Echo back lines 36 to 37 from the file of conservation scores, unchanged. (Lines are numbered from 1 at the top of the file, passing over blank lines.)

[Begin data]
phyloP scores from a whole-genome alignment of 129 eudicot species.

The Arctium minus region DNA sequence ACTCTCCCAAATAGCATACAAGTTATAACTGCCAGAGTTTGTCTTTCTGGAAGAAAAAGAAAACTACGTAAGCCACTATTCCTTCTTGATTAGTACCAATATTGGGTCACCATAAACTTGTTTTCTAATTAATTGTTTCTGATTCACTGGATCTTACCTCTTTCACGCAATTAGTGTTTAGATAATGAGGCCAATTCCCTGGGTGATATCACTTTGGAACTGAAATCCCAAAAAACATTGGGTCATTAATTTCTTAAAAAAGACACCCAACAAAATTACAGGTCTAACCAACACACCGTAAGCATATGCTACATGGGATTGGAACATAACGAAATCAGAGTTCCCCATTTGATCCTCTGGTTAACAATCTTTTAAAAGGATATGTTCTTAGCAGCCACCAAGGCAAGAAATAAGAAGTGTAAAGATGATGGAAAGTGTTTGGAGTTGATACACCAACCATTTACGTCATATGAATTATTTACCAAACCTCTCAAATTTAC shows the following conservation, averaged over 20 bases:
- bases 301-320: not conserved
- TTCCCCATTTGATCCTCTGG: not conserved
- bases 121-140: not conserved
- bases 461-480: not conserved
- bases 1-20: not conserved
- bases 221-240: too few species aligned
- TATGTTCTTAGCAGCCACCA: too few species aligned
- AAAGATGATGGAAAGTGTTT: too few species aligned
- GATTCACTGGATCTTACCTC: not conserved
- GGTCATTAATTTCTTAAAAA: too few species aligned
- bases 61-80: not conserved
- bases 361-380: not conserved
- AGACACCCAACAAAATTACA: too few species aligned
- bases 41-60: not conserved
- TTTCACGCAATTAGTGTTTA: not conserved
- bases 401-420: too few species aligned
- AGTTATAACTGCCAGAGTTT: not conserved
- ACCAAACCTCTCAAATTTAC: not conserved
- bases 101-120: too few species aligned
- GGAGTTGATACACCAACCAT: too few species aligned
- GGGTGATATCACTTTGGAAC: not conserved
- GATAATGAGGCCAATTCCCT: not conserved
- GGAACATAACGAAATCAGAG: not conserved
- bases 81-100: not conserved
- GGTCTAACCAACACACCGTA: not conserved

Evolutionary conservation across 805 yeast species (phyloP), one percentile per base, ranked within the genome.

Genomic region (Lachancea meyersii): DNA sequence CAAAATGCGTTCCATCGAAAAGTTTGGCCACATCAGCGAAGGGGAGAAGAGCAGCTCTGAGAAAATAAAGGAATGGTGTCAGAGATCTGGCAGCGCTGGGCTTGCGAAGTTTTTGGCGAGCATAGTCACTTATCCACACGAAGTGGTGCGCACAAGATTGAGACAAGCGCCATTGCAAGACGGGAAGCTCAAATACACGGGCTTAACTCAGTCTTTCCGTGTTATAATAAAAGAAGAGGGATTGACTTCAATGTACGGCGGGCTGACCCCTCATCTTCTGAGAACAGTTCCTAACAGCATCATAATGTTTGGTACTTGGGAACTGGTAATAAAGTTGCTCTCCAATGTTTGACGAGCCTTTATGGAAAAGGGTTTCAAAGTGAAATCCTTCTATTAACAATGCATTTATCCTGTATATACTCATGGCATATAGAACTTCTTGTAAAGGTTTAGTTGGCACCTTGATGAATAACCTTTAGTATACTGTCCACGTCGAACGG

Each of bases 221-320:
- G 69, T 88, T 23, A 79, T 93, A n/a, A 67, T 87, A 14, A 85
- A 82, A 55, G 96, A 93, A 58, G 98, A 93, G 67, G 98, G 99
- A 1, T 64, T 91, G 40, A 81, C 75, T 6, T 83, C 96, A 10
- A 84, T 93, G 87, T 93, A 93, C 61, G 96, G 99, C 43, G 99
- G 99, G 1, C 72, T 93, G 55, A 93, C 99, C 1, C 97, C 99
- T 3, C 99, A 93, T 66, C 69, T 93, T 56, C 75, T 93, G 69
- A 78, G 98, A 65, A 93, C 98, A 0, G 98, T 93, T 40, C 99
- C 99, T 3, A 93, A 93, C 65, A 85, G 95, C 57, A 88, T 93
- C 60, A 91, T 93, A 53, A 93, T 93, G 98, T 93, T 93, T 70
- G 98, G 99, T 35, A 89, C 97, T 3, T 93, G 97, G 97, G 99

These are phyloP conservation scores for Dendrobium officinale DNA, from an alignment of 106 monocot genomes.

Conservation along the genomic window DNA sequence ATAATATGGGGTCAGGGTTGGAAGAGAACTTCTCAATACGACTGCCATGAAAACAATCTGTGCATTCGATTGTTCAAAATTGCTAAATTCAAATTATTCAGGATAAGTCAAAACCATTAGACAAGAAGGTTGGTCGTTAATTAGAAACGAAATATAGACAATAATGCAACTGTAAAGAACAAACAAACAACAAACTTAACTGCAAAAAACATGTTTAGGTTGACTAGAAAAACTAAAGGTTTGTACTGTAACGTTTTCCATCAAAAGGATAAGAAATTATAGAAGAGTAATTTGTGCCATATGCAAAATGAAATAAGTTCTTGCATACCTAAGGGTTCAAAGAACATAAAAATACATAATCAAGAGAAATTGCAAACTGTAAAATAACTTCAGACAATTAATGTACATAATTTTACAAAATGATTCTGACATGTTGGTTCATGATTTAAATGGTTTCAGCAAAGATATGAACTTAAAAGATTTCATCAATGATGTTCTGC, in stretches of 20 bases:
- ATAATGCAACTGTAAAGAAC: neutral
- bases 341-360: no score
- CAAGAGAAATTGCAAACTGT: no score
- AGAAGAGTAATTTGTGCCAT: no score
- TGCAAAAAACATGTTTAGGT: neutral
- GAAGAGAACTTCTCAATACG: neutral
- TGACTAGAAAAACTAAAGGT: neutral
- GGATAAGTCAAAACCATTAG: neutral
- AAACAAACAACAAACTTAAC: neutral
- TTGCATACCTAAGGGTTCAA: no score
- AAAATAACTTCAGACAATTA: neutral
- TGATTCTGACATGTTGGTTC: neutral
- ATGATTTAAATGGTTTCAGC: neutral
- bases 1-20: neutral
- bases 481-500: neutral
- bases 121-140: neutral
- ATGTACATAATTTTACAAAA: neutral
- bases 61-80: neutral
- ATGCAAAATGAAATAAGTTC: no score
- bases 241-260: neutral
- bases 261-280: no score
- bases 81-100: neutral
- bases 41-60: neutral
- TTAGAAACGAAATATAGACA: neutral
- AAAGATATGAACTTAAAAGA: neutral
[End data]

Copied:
- T 3, C 99, A 93, T 66, C 69, T 93, T 56, C 75, T 93, G 69
- A 78, G 98, A 65, A 93, C 98, A 0, G 98, T 93, T 40, C 99